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A Common Monetary Standard or a Common Currency for Europe? Fiscal Lessons from the United States

  • McKinnon, Ronald I

In a federal system, a common currency controlled by the central government (or some other outside agent) enhances the economic benefits from merchantile competition among lower governments because it hardens their budget constraints. Among American states, tax and regulatory competition generally improves resource allocation, i.e., it is 'market-preserving.' Because a common currency in Europe is not feasible, unrestricted horizontal mercantile competition among European nation states is less benign and may worsen resource allocation. Copyright 1994 by Scottish Economic Society.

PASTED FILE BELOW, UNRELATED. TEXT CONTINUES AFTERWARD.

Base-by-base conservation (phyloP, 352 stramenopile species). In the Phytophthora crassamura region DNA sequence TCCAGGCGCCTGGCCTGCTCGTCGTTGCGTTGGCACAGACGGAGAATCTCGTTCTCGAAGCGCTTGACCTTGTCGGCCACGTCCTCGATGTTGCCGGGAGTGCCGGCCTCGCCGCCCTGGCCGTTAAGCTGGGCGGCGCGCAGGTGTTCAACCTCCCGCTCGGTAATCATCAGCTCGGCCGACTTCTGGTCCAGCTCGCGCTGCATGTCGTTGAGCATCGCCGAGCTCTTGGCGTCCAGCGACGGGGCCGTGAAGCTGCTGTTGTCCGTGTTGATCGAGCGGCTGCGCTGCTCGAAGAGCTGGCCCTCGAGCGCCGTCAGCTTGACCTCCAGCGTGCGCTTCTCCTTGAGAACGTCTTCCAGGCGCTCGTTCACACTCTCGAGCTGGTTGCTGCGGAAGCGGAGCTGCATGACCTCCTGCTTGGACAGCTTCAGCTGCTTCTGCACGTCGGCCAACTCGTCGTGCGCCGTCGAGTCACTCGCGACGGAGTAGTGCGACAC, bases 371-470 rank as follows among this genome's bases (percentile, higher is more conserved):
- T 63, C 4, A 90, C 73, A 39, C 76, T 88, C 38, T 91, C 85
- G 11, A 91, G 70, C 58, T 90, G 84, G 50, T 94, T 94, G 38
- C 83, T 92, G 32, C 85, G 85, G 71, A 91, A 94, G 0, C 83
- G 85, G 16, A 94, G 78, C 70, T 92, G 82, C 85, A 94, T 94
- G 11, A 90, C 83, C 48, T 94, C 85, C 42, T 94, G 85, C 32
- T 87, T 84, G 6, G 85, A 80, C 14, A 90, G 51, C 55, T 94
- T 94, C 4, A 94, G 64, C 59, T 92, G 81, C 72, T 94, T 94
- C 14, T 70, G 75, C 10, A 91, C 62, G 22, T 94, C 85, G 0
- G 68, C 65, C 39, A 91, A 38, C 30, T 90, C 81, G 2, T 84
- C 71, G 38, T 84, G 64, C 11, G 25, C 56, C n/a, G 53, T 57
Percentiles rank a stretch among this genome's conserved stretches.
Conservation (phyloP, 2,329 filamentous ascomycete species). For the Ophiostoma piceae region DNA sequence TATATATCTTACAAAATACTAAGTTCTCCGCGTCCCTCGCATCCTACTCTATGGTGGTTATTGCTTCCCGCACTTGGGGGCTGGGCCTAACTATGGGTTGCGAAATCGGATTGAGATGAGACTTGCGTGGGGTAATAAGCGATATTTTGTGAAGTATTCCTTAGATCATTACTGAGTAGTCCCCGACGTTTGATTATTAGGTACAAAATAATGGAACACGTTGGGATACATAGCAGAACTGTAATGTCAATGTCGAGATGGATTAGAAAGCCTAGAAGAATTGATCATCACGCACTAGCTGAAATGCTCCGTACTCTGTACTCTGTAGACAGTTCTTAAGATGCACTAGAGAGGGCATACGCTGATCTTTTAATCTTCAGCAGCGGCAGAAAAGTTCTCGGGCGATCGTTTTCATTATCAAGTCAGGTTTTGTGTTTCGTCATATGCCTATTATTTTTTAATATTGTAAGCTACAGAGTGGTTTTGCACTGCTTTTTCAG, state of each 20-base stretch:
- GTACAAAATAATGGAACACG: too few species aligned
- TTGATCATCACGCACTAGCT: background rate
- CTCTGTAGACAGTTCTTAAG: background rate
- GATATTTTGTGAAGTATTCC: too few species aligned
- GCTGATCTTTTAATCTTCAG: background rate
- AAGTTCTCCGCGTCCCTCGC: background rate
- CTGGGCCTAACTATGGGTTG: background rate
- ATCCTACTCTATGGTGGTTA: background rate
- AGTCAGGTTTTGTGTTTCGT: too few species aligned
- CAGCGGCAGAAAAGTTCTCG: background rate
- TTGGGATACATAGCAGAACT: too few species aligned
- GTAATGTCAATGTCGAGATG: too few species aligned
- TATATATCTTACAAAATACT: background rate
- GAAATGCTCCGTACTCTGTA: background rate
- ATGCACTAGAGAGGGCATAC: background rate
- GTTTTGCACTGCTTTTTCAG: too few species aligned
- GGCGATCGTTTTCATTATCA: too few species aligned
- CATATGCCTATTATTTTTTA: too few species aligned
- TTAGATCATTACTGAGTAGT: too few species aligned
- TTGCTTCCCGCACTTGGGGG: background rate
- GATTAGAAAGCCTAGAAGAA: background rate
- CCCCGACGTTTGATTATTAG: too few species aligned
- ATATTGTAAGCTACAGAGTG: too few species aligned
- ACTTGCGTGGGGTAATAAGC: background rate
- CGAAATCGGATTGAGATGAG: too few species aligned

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Article provided by Scottish Economic Society in its journal Scottish Journal of Political Economy.

Volume (Year): 41 (1994)
Issue (Month): 4 (November)
Pages: 337-57

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Handle: RePEc:bla:scotjp:v:41:y:1994:i:4:p:337-57
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